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Review: Lau at the Apex

How lucky we were to see the multi-award winning and innovative folk band Lau, ahead of their forthcoming appearance on Later with Jools Holland on Friday (11.50pm, BBC2).

These free-thinking cross-genre musicians were in fine fettle at the Apex, bringing their mix of Scottish influenced folk on fiddle, guitar, voice and box to a very appreciative audience.

Lau is Orcadian dialect for ‘natural light’, the isles where guitarist and singer Kris Drever hails from. A tune inspired by the Fair Isle, was explained that it lies between Orkney and Shetland – as the audience probably didn’t know where either of these archipelagos are. Virtuoso playing was inspired by the elemental force of waves crashing against the rocks and a beautiful air, reminding us of the beauty and the birds, for which this isle is famous.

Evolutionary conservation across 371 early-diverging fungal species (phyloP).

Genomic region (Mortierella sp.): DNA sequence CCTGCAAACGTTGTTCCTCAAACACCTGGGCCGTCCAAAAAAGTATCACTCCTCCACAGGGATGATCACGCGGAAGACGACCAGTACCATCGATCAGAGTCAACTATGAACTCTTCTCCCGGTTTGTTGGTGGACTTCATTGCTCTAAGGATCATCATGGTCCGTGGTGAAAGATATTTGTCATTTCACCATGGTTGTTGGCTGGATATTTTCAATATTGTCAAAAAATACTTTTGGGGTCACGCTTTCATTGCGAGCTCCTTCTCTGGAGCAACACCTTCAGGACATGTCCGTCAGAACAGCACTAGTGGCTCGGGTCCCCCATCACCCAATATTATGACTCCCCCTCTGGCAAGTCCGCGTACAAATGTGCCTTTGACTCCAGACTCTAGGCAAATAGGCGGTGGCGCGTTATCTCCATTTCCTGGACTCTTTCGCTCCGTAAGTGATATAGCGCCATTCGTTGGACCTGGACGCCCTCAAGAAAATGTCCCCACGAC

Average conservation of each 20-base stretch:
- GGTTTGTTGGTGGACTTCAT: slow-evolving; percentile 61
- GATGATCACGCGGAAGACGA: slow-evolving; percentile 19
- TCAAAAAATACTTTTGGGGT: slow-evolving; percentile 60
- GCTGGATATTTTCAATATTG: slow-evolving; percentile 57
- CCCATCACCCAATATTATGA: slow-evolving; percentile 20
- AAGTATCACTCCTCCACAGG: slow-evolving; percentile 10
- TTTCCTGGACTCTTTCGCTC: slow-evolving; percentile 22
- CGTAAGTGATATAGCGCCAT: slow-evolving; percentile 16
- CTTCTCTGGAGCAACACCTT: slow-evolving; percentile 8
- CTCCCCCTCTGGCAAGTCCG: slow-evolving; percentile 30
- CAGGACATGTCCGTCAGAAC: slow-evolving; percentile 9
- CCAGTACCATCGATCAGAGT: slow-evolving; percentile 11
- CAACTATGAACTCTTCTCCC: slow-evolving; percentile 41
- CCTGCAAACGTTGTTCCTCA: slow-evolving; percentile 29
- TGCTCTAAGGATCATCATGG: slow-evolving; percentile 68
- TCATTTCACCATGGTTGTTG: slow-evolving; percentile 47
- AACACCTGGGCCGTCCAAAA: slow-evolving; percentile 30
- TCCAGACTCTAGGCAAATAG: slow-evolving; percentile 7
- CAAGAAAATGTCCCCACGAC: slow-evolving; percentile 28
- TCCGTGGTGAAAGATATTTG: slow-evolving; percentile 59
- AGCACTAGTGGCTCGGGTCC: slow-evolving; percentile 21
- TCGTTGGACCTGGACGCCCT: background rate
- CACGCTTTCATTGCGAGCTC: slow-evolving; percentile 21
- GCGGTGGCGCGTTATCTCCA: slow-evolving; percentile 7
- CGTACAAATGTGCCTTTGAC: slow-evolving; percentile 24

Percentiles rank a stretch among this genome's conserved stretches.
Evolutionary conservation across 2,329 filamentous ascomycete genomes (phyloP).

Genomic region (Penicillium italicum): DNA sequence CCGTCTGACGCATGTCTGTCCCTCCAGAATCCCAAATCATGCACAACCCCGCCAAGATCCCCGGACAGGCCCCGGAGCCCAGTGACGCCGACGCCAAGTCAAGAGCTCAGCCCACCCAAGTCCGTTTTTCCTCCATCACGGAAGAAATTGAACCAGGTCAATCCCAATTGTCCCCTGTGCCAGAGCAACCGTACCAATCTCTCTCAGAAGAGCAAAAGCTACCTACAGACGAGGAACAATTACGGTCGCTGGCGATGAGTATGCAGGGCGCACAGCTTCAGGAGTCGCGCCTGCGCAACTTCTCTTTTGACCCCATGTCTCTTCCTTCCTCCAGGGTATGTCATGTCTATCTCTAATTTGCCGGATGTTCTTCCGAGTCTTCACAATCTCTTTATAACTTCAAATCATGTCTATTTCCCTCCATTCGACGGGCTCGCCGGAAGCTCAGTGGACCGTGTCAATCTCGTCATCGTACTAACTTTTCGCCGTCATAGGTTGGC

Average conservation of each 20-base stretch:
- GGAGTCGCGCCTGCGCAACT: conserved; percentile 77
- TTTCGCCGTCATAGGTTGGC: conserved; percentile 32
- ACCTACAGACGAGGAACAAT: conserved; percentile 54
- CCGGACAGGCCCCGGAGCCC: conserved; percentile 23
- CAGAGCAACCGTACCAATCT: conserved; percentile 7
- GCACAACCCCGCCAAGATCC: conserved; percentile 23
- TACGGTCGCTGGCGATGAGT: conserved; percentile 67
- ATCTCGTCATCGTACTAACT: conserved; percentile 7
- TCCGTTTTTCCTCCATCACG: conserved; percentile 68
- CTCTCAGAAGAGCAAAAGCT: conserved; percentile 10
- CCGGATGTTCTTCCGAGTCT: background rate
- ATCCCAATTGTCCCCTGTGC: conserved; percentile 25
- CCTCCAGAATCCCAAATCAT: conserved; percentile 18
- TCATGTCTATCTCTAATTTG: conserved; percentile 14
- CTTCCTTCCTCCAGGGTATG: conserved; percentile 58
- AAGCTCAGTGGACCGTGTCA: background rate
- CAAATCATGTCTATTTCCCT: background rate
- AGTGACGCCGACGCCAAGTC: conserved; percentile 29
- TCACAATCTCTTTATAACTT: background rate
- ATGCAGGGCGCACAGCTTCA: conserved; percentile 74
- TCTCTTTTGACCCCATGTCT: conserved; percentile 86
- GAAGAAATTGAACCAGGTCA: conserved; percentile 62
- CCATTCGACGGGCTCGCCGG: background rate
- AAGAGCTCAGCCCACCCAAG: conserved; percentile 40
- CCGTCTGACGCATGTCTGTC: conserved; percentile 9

Fiddler Aidan O’Rourke was introduced by Drever as coming from the ‘unnecessary West coast of Scotland’ – from the Isle of Seil, near Oban, to be more specific.

Accordionist Martin Green hails from Cambridgeshire. Drever explained that when Green took him there he was inspired to write a song as ‘flat lands always make him feel queasy’. Some of the people there even live below sea level, an impossible concept for an islander from Orkney. The result was a great song called Horizontal, where you can hear the landscape speak through breathtaking rhythms.

Green wires his accordion into his computer for electronic effects and O’Rourke employs the loop pedal, adding to the range and sparkle from this dazzling trio. Just watching them you see how in tune they are with each other. A major force in the folk genre – in its widest sense- - today.

Catherine Turnbull

 

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